The first step in beginning the next stage, the interview process, was to put my proposal through the ethical review procedure of the university. I drew up an information sheet for potential participants which described in straightforward terms the aims, objectives and methodology of my research and why they had been selected: because they were either lecturers in German whose professional identities had been affected by change or were in management positions during the time this change took place. I assured the ethics review committee that the information given by participants would remain confidential and anonymous and would be safely stored in my office at home. However, on the advice of my supervisor, I alerted potential interviewees that I would be unable to give an absolute guarantee of anonymity because of the relatively small pool of German lecturers and higher education institutions in Ireland but would use pseudonyms for both themselves and the institution they worked at and try to ensure at all times that they could not be identified and would be fairly represented in the thesis.
Once the project was approved I went on to contact potential interviewees. Not expecting that everyone would want to take part I emailed twelve permanent lecturers at one IoT and received a positive response from eleven of them, although one individual subsequently withdrew on receipt of the participant information sheet. Later, at the first interview stage, two lecturers wanted further verbal assurances that their audio recordings would not be used in public – at that point I realised that the information sheet had not been clear enough in expressing my intention to use only transcripts of audio recording, not the voices themselves, in the event of presenting my research at conferences. I had decided initially that I would concentrate on two other IoTs and made contact with three lecturers in each institution. Unfortunately, at the first of these, one lecturer was not available on the day we had arranged to meet and then went on extended leave. At the second IoT one lecturer withdrew on receipt of the participant information sheet and another was not available on the day I came to interview him. The third lecturer was extremely helpful and gave me an overview of her institution as well as her own situation. At that point I decided to widen out my approach to get a more general sense of the issues at work across the IoT sector and therefore contacted two more German lecturers from two different IoTs. For contrast, and to give some insight into the issue of academic identity in the university sector (Henkel 2004, 2005, Harris 2005, Archer 2008, Clegg 2008, Kolsaker 2008), I also contacted a lecturer at a university where languages are more often applied to the needs of industry and technology, as in the IoT sector, than the traditional university view of languages as pertaining to literature and philosophy.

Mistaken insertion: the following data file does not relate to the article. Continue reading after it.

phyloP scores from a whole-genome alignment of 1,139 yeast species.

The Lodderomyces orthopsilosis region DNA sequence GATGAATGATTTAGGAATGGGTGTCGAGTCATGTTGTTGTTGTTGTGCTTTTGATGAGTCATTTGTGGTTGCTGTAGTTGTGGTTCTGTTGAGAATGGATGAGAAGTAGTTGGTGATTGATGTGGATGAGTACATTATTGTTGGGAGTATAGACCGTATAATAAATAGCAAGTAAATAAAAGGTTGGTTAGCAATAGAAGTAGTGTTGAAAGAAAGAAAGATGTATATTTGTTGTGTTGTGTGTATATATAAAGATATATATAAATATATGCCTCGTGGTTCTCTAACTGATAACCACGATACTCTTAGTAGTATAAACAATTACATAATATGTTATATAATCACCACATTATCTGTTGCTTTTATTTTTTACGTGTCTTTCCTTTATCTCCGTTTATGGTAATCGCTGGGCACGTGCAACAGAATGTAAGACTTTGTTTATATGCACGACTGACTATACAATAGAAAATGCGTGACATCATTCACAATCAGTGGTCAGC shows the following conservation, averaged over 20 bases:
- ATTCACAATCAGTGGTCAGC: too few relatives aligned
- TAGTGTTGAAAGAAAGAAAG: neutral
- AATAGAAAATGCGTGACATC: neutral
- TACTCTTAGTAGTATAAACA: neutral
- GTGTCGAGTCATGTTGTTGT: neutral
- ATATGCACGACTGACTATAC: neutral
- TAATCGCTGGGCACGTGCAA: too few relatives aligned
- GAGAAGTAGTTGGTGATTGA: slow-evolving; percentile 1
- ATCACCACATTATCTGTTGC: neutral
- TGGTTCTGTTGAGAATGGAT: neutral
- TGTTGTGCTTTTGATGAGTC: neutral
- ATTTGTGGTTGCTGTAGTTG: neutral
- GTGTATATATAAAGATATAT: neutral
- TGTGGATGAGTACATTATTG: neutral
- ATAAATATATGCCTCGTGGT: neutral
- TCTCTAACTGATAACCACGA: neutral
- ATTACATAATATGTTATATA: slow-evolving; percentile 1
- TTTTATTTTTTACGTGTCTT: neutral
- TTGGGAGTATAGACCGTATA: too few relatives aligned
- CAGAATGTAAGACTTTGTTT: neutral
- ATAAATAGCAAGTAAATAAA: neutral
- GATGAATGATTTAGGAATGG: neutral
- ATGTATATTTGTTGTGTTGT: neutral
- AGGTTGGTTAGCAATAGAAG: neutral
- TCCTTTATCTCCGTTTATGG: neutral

At the same time I also included a small number of managers from one IoT who had been involved in or aware of the decisions to remove German from several programmes across the institution, because it seemed likely that very little of that decision-making process would be available in documented form. One of these informants suggested approaching a human resources (HR) manager to give a different perspective on how lecturers had changed their careers. When I interviewed this informant I discovered that he had not been employed at the institution at the time in question – nonetheless, I found him very helpful and willing to explain the current institutional viewpoint. Subsequently, I decided to include a teaching union perspective by interviewing a former TUI official who had been actively engaged in the events that triggered this project. That interview marked the end of the first round of respondent and informant interviews.